What Is the Impact of Smoking on Teeth and Gums?

Posted on Jun 25, 2021 in News

Smoking increases the risk of oral health problems, including oral cancer. Your dentist can help you take steps to stop smoking and reduce the potential damage to your teeth and gums from tobacco products.

Key takeaways:

  • Tobacco products contain chemicals which can increase bacteria in the oral cavity, putting you at a major risk of gum disease.
  • The immune system is affected by smoking, impeding the healing process after dental restorative procedures.
  • Smoking accelerates jaw bone loss and contributes to gum disease, placing smokers at higher risk of tooth loss.

“Once teeth are lost, replacing them is important to retain the function of your teeth as well as your appearance. But since smokers can experience complications following restoration procedures, you may need to consider quitting or else have limited options for replacing your natural teeth. “

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Dr. Moira Wong – Orthodontist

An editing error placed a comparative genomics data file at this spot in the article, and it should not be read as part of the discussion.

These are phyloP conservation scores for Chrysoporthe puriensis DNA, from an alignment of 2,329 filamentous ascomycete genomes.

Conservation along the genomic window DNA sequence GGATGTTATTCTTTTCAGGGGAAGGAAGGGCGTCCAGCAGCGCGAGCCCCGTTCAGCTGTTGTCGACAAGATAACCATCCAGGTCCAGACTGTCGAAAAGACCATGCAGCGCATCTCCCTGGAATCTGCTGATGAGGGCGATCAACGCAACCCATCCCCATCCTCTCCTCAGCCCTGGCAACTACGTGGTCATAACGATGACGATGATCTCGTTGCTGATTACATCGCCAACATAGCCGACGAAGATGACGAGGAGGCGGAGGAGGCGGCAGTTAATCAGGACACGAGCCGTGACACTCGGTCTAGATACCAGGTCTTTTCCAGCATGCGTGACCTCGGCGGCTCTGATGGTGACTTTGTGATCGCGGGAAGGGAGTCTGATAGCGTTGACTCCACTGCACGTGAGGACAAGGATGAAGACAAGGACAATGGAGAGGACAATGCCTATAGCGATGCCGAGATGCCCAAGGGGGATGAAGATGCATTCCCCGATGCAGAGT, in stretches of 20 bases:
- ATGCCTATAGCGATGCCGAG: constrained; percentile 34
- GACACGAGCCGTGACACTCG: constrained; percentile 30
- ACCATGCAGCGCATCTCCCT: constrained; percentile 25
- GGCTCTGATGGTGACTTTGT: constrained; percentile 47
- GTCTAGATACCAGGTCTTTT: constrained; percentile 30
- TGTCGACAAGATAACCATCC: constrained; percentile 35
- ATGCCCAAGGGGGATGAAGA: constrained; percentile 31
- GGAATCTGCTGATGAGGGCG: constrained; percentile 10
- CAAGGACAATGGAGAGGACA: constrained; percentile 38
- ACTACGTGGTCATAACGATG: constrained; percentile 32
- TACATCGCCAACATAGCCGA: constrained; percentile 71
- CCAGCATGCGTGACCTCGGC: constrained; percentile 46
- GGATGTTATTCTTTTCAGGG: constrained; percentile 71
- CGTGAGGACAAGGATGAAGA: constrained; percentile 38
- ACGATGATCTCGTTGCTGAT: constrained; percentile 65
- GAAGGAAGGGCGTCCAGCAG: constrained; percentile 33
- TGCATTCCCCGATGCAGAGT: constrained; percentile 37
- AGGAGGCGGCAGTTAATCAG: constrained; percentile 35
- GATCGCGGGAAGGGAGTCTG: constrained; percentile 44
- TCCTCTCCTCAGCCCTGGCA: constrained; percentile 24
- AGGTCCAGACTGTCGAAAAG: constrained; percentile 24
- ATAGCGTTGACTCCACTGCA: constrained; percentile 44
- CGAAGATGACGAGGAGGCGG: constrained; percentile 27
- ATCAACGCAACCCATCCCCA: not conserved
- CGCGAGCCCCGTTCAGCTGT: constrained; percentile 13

An exceptionally skilled orthodontist who simply loves to improve the smiles of adults and children.

Dr Moira Wong (GDC no: 67960, UK) developed an ambition to specialise in the field of orthodontics during her time as a dentistry student at the London Hospital Medical College. After graduating in 1994, she gained experience in all fields of dentistry prior to specialisation. This included working as part of the Pennstar trauma team at the University of Pennsylvania.

Dr Wong’s career pathway began with a spell as a house officer in prosthetic dentistry at the Royal London Hospital, followed by senior house officer positions at the Bristol Dental Hospital. During this period she gained her fellowship in dental surgery and worked in the paediatric dentistry department, treating special needs children and addressing complicated developmental problems. She also worked with adults requiring the replacement of multiple teeth.

Returning to London to take up a position as a senior house officer in oral surgery, Dr Wong gained experience in dental and facial surgery. One of her busiest nights was helping with the suturing of patients following a national rail crash.

Dr Wong was then accepted onto the specialty training programme at Guy’s Hospital, where she spent a further three years gaining her master’s degree. She continued onto a consultant training programme at King’s College and St George’s Hospital, gaining her Fellowship in orthodontics. Currently less than 300 UK practitioners have this level of training, with just 5 to 10 people gaining the accreditation in an average year.

Today, Dr Wong has acquired an excellent reputation for her highly sophisticated work and approachable, communicative manner. Her ambition is to be recognised as nothing less than the best orthodontist in London.